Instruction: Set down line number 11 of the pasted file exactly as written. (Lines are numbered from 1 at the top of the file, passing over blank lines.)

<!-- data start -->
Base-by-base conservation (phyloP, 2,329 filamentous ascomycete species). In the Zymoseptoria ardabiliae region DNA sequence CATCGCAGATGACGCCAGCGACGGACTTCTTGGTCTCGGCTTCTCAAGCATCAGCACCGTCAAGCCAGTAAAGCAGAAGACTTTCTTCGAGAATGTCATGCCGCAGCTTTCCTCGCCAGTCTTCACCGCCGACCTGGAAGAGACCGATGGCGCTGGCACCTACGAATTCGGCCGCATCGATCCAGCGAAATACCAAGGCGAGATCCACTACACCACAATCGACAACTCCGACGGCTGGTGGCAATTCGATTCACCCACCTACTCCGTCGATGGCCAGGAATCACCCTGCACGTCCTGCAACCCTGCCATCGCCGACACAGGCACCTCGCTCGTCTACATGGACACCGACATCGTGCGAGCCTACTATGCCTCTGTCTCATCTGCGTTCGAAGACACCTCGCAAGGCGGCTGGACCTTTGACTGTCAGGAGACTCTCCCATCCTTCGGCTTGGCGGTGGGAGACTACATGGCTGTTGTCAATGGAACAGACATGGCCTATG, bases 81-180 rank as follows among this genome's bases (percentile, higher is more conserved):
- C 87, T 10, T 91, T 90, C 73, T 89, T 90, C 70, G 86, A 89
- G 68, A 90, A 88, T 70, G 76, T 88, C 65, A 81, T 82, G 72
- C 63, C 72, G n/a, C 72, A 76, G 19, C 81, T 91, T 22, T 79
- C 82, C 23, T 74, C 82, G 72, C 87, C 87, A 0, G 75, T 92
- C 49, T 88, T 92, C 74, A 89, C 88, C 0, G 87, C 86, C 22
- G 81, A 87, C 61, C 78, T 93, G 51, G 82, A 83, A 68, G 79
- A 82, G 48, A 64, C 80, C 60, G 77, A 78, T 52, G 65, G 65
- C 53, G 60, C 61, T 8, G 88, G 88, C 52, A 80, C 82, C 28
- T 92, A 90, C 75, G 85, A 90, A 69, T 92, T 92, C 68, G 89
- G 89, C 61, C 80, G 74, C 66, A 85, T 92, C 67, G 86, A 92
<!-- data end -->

- G 89, C 61, C 80, G 74, C 66, A 85, T 92, C 67, G 86, A 92